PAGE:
The Seder Night: An Invitation

Abraham and Lot invited guests into their home as we do at the Seder.

Daniel Pinner,

Judaism Daniel Pinner
Daniel Pinner
INN:DP

As befits a Jewish celebration, the master of the house introduces the Seder Night with an invitation: הא לחמא עניא די אכלו אבהתנא בארעא דמצרים... – “This is the bread of affliction which our fathers ate in the land of Egypt; all who are hungry – let them come and eat!”.

This seems appropriate enough. After all, the Rambam (who was born 880 years ago this Pesach-eve) defines how a Jew is supposed to celebrate a Festival – any Festival: “There is no rejoicing without meat and there is no rejoicing without wine. And when he eats and drinks he is obligated to feed ‘the convert and the orphan and the widow’ (Deuteronomy 16:11) together with other poor and unfortunate people. And he who locks the doors of his courtyard and eats and drinks, he and his sons and his wife, and does not give food or drink to the poor and the desperate – this is not the celebration of a mitzvah, but rather the celebration of his stomach. And about people like this, the Prophet said ‘their sacrifices will be like the bread of mourners for them, all who eat it are defiled, because their bread is only for themselves’ (Hosea 9:4). And a celebration like this is a disgrace for them, as the Prophet said: ‘I will scatter filth – the filth of your festive celebrations – on your faces’ (Malachi 2:3)” (Laws of Festivals 6:18).

The Mishnah Berurah (529:17), the Shulchan Aruch ha-Rav (Orach Chayim, Laws of Festivals 529:11), and the Kitzur Shulchan Aruch (103:9) all say much the same as the Rambam.

So on the Seder Night, as on all Festivals, one is obligated to invite and feed the poor and indigent. So the invitation “all who are hungry – let them come and eat!” seems highly appropriate.

Yet there is something extremely strange about this invitation. Have you ever looked closely at the words and their inference? “This is the bread of affliction which our fathers ate in the land of Egypt; all who are hungry – let them come and eat!”. Doesn’t this sound like a somewhat meagre, stingy, even grudging invitation? The master of the house is saying in effect: I’ve got a miserable piece of bread – but if you’re hungry it might do.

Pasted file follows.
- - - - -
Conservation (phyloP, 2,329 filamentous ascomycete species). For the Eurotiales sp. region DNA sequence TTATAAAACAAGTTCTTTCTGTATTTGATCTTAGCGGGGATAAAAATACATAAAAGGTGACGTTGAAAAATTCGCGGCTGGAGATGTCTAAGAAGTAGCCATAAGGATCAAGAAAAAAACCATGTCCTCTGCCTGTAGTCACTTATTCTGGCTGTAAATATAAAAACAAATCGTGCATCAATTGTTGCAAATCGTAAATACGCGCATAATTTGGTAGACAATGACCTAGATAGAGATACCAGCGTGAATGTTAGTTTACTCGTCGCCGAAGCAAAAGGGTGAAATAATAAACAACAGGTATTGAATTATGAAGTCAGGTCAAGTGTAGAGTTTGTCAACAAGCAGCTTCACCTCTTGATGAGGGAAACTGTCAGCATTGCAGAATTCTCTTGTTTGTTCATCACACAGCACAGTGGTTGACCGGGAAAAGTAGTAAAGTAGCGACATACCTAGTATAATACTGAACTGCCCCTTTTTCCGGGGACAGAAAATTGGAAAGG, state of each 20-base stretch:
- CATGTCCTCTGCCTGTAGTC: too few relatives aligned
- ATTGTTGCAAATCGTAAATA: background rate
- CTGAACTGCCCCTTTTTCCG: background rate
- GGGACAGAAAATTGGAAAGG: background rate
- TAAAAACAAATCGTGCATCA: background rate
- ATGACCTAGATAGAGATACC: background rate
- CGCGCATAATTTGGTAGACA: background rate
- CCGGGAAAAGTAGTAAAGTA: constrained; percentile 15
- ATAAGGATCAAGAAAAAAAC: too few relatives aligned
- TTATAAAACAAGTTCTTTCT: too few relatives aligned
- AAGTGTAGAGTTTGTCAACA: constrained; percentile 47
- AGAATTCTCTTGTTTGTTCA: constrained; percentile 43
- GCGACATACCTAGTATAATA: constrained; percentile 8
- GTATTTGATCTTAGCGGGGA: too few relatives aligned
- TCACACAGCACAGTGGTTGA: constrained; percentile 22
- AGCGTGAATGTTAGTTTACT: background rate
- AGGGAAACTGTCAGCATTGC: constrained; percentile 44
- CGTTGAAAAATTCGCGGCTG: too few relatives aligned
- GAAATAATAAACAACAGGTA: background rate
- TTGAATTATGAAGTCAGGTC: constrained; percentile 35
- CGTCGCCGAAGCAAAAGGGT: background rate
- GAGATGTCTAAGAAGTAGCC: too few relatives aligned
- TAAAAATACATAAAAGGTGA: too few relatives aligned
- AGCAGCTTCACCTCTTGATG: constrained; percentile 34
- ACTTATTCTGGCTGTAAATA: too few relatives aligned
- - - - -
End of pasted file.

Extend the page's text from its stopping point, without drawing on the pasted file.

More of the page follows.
This is a serious invitation? Why not be a bit more generous? Why not, Soon we’re going to have a veritable feast: all who are hungry – let them come and eat! Wouldn’t that be a more generous, a more appropriate, a more welcoming invitation?

I suggest two answers here.

The first is that this “bread of affliction”, this miserable piece of unleavened bread that the Haggadah (and therefore the master of the house) mentions in this invitation, is the entire reason for this celebration. Without this humble matzah, without this flat, uninspiring, somewhat tasteless bread of affliction, there would be no festival and therefore no celebration to which to invite the poor and the lonely, no beautifully arranged table at which “the convert and the orphan and the widow” could recline and feast.

Let us see the context in which the Torah commands this. After commanding us to celebrate Pesach and Shavuot, the Torah continues: “You shall rejoice before Hashem your G-d – you and your son and your daughter, and your slave and your maidservant, and the Levite who is within your city gates, and the convert and the orphan and the widow who are in your midst, in the place wherein Hashem your G-d will choose to rest His Name; and you shall remember that you were a slave in Egypt, and you will keep and do these decrees” (Deuteronomy 16:11-12).

That is to say, this “bread of affliction” which is the remembrance “that you were a slave in Egypt”, is the sole reason that we celebrate, is the sole reason that we invite the convert and the orphan and the widow. Hence it is supremely appropriate that the Haggadah (and therefore the master of the house) begins the invitation, “This is the bread of affliction which our fathers ate in the land of Egypt; all who are hungry – let them come and eat!”.

The second answer is rooted in our earliest history. On the 15th of Nisan 2047, exactly 3,728 years ago, “Hashem appeared to [Abraham] in the pains of Mamre, when he was sitting at the entrance of the tent in the heat of the day” (Genesis 18:1). That was the day when three angels passed by Abraham’s tent, and Abraham invited them in to show them hospitality.